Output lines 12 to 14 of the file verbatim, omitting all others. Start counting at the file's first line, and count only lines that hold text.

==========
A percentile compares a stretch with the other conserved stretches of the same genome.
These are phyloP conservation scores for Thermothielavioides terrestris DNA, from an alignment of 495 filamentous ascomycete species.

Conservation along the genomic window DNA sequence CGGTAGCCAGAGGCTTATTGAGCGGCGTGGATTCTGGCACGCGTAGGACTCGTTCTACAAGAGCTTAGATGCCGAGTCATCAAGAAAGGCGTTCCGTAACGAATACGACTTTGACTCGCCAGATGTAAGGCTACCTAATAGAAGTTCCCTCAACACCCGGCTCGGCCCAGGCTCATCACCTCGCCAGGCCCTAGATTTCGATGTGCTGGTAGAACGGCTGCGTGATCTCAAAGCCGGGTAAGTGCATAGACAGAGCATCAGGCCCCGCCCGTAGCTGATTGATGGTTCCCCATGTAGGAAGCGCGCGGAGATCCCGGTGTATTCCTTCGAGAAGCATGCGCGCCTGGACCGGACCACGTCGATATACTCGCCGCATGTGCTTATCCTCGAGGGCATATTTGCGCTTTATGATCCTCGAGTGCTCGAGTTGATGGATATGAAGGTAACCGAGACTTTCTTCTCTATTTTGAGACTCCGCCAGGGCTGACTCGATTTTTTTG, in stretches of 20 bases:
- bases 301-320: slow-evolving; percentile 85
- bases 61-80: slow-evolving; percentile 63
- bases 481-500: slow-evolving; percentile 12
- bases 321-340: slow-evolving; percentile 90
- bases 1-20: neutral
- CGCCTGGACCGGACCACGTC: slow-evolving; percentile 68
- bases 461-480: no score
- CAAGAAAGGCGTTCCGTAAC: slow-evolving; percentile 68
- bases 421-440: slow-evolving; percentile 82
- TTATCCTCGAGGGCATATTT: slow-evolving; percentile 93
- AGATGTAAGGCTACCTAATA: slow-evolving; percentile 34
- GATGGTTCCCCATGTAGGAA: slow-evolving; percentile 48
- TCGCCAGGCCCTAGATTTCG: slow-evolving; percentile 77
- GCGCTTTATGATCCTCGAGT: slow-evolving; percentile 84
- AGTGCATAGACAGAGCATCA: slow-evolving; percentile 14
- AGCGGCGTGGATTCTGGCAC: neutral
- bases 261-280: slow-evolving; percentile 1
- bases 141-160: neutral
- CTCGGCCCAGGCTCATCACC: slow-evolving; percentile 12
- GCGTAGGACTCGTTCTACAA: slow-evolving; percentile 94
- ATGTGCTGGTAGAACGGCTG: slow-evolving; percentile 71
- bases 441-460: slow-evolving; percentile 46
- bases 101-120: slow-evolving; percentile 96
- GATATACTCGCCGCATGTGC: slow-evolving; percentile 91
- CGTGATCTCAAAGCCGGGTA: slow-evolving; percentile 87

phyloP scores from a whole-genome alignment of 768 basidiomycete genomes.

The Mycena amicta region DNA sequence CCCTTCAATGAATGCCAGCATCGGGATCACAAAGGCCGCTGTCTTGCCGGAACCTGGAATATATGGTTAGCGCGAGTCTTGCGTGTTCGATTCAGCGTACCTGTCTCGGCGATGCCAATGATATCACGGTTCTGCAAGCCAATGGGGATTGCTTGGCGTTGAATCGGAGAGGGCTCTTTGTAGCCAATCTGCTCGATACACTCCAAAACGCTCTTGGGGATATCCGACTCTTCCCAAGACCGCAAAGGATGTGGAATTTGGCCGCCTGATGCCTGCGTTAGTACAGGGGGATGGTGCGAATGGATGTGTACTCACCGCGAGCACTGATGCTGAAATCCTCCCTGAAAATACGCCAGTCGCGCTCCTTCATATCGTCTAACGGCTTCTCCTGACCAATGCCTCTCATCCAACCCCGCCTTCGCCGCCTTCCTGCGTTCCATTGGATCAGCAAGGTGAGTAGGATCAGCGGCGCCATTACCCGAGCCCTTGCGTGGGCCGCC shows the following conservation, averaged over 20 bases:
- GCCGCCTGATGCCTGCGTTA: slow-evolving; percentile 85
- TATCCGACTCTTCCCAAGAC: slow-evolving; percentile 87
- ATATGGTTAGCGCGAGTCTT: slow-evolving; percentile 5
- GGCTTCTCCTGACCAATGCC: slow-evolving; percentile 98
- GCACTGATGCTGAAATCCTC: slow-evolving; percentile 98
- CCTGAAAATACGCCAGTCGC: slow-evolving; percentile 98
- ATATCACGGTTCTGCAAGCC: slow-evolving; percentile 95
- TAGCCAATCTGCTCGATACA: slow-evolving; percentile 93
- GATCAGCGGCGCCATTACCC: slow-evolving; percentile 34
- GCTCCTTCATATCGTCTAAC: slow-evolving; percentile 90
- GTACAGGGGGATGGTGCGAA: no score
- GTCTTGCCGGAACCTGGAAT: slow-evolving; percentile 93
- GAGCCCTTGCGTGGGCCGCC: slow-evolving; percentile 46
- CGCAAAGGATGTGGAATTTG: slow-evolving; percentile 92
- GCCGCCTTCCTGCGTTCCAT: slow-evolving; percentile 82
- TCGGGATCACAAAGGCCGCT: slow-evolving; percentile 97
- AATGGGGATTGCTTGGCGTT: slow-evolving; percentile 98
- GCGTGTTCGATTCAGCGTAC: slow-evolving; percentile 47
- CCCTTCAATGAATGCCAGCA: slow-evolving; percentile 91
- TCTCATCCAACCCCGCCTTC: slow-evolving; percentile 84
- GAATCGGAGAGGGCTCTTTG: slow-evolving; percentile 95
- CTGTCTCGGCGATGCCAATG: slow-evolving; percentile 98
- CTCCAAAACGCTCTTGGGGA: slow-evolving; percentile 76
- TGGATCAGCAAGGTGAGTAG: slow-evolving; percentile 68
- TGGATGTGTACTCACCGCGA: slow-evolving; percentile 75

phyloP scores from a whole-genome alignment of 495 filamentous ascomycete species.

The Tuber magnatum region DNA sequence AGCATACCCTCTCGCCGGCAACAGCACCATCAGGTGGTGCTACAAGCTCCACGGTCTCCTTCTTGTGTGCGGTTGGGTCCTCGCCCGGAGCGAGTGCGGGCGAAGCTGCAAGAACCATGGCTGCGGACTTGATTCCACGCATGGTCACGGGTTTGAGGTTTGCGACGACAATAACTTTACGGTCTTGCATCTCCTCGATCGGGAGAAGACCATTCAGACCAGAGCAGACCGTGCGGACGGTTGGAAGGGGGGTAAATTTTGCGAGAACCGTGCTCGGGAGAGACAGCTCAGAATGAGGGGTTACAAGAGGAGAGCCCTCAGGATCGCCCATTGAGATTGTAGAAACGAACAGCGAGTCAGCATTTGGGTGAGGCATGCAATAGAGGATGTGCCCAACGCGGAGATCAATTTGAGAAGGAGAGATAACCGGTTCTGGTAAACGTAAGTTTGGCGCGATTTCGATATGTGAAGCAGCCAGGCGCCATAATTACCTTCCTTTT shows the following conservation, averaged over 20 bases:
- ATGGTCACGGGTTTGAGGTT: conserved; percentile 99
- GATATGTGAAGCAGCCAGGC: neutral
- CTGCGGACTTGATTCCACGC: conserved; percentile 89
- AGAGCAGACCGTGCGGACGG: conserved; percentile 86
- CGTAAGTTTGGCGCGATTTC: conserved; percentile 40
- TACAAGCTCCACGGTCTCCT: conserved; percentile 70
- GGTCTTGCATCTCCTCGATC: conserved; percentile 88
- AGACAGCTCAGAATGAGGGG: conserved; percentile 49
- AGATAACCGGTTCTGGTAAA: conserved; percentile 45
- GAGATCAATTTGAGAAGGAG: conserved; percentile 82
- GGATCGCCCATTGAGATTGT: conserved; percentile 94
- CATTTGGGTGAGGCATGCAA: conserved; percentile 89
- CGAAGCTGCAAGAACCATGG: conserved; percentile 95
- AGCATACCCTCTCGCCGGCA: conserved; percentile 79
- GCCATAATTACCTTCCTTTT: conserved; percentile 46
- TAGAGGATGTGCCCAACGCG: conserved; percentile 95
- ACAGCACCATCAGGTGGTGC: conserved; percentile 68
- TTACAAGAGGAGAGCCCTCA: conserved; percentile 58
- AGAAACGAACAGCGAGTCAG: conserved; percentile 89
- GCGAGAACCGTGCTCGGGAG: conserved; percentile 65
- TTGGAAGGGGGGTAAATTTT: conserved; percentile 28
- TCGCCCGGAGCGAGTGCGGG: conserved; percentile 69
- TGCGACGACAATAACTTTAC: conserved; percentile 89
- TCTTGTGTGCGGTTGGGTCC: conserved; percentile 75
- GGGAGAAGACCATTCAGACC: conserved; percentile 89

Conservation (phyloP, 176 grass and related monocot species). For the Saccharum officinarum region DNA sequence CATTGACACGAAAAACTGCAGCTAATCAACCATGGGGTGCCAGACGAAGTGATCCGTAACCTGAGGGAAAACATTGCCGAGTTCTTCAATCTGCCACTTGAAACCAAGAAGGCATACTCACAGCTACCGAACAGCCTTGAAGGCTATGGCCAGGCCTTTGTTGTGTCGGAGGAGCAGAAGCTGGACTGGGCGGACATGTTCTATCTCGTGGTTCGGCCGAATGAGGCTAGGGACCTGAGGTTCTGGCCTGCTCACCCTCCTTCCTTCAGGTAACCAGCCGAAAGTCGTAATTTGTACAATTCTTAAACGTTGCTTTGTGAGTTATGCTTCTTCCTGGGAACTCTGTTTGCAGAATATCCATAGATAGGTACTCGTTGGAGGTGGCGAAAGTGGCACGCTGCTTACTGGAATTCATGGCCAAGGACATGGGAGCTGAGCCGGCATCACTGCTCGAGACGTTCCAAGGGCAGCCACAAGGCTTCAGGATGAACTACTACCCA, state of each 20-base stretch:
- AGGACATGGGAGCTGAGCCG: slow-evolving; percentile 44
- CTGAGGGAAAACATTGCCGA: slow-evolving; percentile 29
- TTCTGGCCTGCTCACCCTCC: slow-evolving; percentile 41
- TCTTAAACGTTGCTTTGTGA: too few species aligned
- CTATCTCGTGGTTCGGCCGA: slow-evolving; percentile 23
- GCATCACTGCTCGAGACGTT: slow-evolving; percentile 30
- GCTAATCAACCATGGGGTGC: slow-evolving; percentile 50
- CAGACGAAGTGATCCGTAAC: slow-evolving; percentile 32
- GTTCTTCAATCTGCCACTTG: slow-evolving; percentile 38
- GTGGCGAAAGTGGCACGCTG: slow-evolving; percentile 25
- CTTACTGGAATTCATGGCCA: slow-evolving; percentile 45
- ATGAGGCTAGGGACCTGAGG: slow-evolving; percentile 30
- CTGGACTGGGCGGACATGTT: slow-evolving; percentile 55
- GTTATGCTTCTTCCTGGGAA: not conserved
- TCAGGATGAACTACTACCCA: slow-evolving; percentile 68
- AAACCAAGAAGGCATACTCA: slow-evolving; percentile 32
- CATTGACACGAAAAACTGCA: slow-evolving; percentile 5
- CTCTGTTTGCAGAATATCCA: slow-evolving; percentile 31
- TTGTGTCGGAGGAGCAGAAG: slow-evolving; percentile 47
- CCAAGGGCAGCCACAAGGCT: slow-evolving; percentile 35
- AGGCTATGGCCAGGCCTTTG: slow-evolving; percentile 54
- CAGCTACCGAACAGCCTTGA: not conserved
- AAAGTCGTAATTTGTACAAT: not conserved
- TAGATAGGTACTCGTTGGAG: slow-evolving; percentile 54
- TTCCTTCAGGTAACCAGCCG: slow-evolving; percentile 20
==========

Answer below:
- bases 421-440: slow-evolving; percentile 82
- TTATCCTCGAGGGCATATTT: slow-evolving; percentile 93
- AGATGTAAGGCTACCTAATA: slow-evolving; percentile 34